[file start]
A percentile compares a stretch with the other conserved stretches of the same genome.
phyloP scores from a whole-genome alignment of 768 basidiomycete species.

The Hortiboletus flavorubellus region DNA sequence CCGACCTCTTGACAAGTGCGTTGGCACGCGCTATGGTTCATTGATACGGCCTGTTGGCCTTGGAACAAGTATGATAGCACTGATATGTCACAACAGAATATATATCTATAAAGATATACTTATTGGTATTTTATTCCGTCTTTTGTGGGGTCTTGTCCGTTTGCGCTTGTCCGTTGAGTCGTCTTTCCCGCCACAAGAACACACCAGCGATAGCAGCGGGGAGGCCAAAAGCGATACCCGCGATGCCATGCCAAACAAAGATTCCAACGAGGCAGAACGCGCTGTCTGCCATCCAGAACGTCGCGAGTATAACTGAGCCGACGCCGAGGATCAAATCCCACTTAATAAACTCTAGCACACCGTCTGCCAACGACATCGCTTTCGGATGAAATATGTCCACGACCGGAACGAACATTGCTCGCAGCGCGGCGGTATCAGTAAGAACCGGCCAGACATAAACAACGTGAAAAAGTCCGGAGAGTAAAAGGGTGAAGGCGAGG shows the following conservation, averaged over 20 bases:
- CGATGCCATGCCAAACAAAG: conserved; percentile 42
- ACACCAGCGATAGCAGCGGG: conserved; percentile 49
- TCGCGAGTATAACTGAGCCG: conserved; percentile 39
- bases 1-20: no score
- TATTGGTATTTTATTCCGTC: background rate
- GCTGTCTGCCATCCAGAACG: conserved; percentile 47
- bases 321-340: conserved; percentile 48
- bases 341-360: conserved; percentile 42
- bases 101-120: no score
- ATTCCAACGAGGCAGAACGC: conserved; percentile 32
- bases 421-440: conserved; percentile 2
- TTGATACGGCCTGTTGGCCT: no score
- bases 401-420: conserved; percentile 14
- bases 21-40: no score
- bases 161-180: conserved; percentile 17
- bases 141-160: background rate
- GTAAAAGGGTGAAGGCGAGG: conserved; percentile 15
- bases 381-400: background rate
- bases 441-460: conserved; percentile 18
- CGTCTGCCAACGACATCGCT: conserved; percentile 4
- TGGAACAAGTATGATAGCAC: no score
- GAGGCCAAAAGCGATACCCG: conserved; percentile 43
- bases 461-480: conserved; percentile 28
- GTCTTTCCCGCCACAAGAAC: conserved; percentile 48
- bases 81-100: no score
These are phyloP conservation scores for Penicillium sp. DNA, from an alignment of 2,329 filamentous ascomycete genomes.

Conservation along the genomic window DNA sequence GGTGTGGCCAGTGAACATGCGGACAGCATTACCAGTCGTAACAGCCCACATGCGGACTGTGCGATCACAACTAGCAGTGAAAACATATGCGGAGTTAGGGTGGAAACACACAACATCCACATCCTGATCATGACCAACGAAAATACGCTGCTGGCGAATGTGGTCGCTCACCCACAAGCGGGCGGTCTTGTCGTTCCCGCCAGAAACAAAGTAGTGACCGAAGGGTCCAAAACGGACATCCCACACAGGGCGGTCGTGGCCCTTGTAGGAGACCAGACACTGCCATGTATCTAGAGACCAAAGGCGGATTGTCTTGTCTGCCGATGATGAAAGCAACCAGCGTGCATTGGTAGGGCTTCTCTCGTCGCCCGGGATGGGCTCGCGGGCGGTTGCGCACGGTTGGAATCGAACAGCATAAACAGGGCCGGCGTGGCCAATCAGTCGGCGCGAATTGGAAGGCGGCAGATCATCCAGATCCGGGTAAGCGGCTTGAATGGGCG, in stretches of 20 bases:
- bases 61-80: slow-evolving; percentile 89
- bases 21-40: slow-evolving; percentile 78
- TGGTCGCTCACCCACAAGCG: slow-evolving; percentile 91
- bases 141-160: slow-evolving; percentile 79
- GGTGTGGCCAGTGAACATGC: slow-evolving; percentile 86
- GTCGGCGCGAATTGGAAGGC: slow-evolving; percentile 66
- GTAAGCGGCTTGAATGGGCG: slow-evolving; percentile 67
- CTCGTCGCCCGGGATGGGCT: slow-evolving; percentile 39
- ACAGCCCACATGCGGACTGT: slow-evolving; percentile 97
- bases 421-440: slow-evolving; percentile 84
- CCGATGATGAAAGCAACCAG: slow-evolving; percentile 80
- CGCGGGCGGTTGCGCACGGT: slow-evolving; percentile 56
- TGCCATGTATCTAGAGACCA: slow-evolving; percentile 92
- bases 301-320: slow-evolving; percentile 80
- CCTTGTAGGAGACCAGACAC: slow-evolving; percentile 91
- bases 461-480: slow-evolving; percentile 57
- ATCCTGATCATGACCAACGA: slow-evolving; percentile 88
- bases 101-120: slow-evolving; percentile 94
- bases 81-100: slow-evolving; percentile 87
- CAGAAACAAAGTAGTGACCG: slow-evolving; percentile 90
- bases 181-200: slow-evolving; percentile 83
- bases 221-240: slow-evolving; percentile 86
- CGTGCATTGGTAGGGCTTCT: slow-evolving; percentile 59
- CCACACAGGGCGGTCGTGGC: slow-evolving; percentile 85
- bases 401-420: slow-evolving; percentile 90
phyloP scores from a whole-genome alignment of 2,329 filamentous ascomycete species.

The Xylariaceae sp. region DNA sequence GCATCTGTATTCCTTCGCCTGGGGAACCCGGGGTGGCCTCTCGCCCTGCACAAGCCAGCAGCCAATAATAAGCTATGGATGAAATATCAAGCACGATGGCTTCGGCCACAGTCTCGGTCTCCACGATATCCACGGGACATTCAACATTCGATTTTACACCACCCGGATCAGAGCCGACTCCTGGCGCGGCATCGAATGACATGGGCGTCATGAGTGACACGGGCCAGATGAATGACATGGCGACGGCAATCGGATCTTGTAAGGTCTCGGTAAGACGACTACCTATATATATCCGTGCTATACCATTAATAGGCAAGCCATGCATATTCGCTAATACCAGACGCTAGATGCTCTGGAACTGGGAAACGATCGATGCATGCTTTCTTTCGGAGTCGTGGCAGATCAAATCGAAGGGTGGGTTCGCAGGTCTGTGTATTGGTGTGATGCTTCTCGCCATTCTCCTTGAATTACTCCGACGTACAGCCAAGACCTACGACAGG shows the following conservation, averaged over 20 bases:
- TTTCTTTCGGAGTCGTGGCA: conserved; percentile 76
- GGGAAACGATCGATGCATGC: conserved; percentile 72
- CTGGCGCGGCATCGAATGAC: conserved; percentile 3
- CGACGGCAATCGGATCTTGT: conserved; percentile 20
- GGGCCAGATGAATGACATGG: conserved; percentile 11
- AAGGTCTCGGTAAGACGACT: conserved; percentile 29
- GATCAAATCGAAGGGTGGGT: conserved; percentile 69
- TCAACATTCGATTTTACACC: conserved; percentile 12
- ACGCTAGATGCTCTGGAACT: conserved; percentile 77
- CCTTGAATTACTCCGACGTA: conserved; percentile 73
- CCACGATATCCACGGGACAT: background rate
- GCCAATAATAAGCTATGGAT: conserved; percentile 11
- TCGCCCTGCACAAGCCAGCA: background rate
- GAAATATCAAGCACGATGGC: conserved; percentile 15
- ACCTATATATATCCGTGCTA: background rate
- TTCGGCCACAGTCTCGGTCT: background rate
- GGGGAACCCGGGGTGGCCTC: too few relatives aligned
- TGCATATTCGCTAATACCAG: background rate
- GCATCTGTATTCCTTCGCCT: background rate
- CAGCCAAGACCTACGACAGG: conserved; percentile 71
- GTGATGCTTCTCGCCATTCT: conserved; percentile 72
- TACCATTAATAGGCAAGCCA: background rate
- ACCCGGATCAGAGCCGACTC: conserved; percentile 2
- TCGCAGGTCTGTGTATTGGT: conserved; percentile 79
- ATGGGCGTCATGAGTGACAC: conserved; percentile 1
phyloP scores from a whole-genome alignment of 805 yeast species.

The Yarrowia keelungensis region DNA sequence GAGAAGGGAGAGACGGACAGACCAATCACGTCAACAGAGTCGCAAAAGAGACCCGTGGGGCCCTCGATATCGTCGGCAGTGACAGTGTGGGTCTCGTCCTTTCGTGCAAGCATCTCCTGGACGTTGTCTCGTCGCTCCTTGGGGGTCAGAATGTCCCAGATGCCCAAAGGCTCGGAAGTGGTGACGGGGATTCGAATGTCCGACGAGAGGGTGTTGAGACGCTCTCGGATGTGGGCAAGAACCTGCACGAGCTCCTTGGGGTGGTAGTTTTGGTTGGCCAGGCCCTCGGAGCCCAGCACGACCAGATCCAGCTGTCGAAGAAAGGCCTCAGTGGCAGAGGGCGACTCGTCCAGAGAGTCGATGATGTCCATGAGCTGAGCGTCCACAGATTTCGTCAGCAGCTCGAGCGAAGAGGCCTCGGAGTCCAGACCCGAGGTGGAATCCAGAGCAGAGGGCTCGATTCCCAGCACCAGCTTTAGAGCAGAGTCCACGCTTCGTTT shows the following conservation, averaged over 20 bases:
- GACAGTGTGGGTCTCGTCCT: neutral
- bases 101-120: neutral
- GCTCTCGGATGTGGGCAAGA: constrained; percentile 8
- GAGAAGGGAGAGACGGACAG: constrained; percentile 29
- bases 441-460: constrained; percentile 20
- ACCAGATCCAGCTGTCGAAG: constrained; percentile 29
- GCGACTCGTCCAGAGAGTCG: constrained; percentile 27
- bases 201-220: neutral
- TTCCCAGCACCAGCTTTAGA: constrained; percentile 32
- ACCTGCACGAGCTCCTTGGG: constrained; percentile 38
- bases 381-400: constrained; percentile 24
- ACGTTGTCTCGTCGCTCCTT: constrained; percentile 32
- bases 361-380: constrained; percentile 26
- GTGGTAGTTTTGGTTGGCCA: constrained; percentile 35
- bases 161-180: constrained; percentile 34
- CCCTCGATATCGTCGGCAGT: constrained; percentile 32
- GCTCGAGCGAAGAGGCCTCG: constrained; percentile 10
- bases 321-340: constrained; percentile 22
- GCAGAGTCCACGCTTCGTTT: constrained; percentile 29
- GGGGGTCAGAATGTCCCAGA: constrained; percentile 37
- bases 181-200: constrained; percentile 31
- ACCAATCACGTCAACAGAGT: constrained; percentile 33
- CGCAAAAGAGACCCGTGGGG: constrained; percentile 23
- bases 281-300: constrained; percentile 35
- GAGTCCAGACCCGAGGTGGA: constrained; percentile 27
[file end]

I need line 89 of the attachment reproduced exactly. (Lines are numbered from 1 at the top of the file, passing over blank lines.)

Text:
- bases 441-460: constrained; percentile 20